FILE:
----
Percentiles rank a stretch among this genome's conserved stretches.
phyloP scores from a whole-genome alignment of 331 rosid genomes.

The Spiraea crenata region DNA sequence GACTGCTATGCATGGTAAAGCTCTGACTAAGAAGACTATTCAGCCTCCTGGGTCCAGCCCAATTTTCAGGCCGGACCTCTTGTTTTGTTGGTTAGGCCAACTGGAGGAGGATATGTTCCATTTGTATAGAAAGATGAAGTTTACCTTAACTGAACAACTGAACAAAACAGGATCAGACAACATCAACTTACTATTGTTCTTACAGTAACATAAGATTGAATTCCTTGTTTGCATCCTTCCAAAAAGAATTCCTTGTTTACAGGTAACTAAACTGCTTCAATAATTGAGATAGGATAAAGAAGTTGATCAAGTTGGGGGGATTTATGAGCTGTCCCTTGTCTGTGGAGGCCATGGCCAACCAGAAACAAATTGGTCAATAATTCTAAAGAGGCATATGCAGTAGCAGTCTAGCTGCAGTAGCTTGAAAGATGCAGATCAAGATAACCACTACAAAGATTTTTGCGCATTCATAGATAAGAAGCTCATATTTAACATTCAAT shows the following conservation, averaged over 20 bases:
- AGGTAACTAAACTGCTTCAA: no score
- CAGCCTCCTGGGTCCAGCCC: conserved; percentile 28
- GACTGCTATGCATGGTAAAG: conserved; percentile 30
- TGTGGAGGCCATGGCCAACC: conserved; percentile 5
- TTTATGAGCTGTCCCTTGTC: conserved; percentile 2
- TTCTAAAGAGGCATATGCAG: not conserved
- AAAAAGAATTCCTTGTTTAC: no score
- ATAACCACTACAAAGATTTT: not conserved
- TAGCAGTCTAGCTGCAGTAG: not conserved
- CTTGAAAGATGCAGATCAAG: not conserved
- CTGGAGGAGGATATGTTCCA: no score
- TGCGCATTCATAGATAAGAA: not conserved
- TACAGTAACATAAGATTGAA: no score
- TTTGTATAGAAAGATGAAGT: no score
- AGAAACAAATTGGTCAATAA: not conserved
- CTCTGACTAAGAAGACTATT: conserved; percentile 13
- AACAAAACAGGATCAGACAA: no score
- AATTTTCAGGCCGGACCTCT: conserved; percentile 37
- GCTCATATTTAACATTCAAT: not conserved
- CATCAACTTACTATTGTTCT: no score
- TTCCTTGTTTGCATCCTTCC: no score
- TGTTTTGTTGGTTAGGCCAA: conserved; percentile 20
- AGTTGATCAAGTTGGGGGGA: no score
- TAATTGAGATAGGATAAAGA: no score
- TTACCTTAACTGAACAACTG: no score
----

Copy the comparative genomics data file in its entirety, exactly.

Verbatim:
Percentiles rank a stretch among this genome's conserved stretches.
phyloP scores from a whole-genome alignment of 331 rosid genomes.

The Spiraea crenata region DNA sequence GACTGCTATGCATGGTAAAGCTCTGACTAAGAAGACTATTCAGCCTCCTGGGTCCAGCCCAATTTTCAGGCCGGACCTCTTGTTTTGTTGGTTAGGCCAACTGGAGGAGGATATGTTCCATTTGTATAGAAAGATGAAGTTTACCTTAACTGAACAACTGAACAAAACAGGATCAGACAACATCAACTTACTATTGTTCTTACAGTAACATAAGATTGAATTCCTTGTTTGCATCCTTCCAAAAAGAATTCCTTGTTTACAGGTAACTAAACTGCTTCAATAATTGAGATAGGATAAAGAAGTTGATCAAGTTGGGGGGATTTATGAGCTGTCCCTTGTCTGTGGAGGCCATGGCCAACCAGAAACAAATTGGTCAATAATTCTAAAGAGGCATATGCAGTAGCAGTCTAGCTGCAGTAGCTTGAAAGATGCAGATCAAGATAACCACTACAAAGATTTTTGCGCATTCATAGATAAGAAGCTCATATTTAACATTCAAT shows the following conservation, averaged over 20 bases:
- AGGTAACTAAACTGCTTCAA: no score
- CAGCCTCCTGGGTCCAGCCC: conserved; percentile 28
- GACTGCTATGCATGGTAAAG: conserved; percentile 30
- TGTGGAGGCCATGGCCAACC: conserved; percentile 5
- TTTATGAGCTGTCCCTTGTC: conserved; percentile 2
- TTCTAAAGAGGCATATGCAG: not conserved
- AAAAAGAATTCCTTGTTTAC: no score
- ATAACCACTACAAAGATTTT: not conserved
- TAGCAGTCTAGCTGCAGTAG: not conserved
- CTTGAAAGATGCAGATCAAG: not conserved
- CTGGAGGAGGATATGTTCCA: no score
- TGCGCATTCATAGATAAGAA: not conserved
- TACAGTAACATAAGATTGAA: no score
- TTTGTATAGAAAGATGAAGT: no score
- AGAAACAAATTGGTCAATAA: not conserved
- CTCTGACTAAGAAGACTATT: conserved; percentile 13
- AACAAAACAGGATCAGACAA: no score
- AATTTTCAGGCCGGACCTCT: conserved; percentile 37
- GCTCATATTTAACATTCAAT: not conserved
- CATCAACTTACTATTGTTCT: no score
- TTCCTTGTTTGCATCCTTCC: no score
- TGTTTTGTTGGTTAGGCCAA: conserved; percentile 20
- AGTTGATCAAGTTGGGGGGA: no score
- TAATTGAGATAGGATAAAGA: no score
- TTACCTTAACTGAACAACTG: no score